adding nutrients to the Kootenai River in Idaho, downstream of Libby Dam,
influences growth of two native species more than does controlling water
temperature and discharge from the dam, according to a recently released study.
study published this month looked at Mountain whitefish and Largescale suckers
in the river to determine the best predictors of growth and recruitment. It
found that the artificial addition of phosphorous to the river – a mitigation
action that began in 2006 – was a better predictor of growth than providing
cooler temperatures or more natural flows.
fact, flow and temperature had little correlation to growth for either species,
according to the study. Still, when it came to the number of fish added to the
population every year, known as recruitment, neither flow, temperature nor the
addition of nutrients influenced recruitment for Largescale suckers, but they
all had a positive impact on Mountain Whitefish recruitment.
although nutrient enhancement was the best predictor of growth for both
species, it had an opposite effect on Largescale suckers than it did on
nutrient enhancement was the best predictor of somatic growth of both species;
however, the relationship between nutrient enhancement and growth was opposite
between the two species (i.e. positive for largescale sucker and negative for
mountain whitefish). This was a very interesting and unexpected result,” said
researcher Carson Watkins, regional fisheries biologist with the Idaho
Department of Fish and Game.
could be due to how phosphorous additions impacted what each of the species
feeds on. The nutrient additions increased the density and total biomass of
periphyton, a food consumed by Largescale suckers, but not favored by Mountain
whitefish, which feed primarily on chironomid and trichopteran larvae. Even
though chironomid larvae density increased by about 50 percent after nutrients
were added to the river, there appeared to be no growth response by the
or additional explanation for this lack of positive response could be density
dependence, the study says. Since nutrients have been added, the number of
Mountain whitefish has nearly doubled and their numbers may be nearing capacity
for the stream, while their size (weight and length) has diminished.
suckers, on the other hand, did not show this pattern, but we believe that they
will at some point,” Watkins said. “Suckers have positively responded to
nutrient enhancement in recent history, but we are unsure about whether that
trend will continue.”
are much longer lived and later maturing compared to Mountain Whitefish, so we
think that the effects of mitigation on density (and subsequently growth) have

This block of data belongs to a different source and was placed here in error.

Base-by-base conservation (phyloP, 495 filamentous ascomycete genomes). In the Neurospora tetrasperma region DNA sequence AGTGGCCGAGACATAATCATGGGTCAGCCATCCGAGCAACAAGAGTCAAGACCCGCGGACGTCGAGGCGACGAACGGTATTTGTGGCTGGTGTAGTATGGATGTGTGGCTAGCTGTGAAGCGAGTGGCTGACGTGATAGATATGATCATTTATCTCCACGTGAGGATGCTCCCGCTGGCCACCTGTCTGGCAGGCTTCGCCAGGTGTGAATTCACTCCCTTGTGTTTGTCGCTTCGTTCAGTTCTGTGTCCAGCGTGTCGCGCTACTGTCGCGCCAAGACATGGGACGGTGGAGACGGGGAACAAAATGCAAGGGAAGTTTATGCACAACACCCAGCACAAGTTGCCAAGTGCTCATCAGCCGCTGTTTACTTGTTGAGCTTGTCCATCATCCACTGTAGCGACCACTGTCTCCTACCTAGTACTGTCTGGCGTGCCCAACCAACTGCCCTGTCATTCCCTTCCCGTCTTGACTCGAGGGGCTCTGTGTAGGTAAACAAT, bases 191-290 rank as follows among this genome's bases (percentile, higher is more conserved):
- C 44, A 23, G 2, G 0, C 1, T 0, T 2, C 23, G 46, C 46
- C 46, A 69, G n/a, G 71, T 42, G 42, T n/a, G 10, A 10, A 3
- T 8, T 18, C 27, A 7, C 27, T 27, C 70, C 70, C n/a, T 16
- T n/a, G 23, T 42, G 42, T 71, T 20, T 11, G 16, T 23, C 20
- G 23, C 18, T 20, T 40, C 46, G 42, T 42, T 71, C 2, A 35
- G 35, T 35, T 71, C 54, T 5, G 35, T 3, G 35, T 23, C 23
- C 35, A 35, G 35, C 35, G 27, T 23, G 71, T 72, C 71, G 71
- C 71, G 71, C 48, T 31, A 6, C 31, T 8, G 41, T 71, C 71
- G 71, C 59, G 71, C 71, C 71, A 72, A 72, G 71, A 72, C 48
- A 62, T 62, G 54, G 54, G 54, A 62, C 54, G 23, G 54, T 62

not manifested in the population yet,” he added.
of Fish Population Dynamics to Mitigation Activities in a Large Regulated River”
was published online May 11, 2017, in Transactions of the American Fisheries
co-authors are Tyler Ross, fisheries research biologist, IDFG; Michael Quist,
associate professor, University of Idaho; and Ryan Hardy, principal fisheries
research biologist, IDFG.
researchers ultimately wanted to answer two important questions: 1) what is the
appropriate level of inference when a biologists needs to assess the influence
of a management action and 2) what are the trade-offs to other species when
management actions focus on just one or two species?
impoundment backed up behind Libby Dam, Lake Koocanusa, retains some 63 percent
of the total phosphorous from upriver, as well as about 25 percent of the total
nitrogen, and that limits productivity of invertebrates downstream, the study
says. Phosphorous was introduced to downstream reaches in 2006 to mitigate for
two fish studied together account for 50 to 65 percent of fish caught during
fish assemblage sampling. Overall, 595 Largescale suckers were sampled in 2012,
and 1,627 Mountain Whitefish were sampled during September in three years –
2007, 2009 and 2012.
two fish are important to the Kootenai River’s fish assemblage because both are
prey for other fish species, such as bull trout, redband trout and Kootenai
River white sturgeon, the study says.
this understanding, it is likely that Largescale Sucker recruitment supports
bioenergetics development in many recreationally and ecologically important
fish populations at higher trophic levels,” the study says, which goes on to
encourage researchers to study all fish at both the population and the fish
assemblage levels “to holistically evaluate management actions.”
most useful idea from the study, according to Watkins, is that this approach
can be used to retrospectively evaluate how any management action can influence
the population parameters of any fish species.
studies of this nature will, ultimately, seek to evaluate how an entire fish
community is influenced,” he said. “We argue that future projects (especially
those evaluating environmental mitigation on fishes) may benefit from a change
in scope, a change that will give researchers more power to predict what sort
of community-level shifts may result from management actions and a more
holistic view of how management is influencing the resource.”
are trade-offs to management actions that can have important implications for
the ecosystem as a whole as well for the studied species. For example, Watkins
continued, “largescale sucker and mountain whitefish support bioenergetic
development among fish species that are much higher on the food chain. So, it’s
important to understand how a non-target change in a population of forage fish
species might manifest in changes to the focal species. This will help resource
managers optimize management actions.”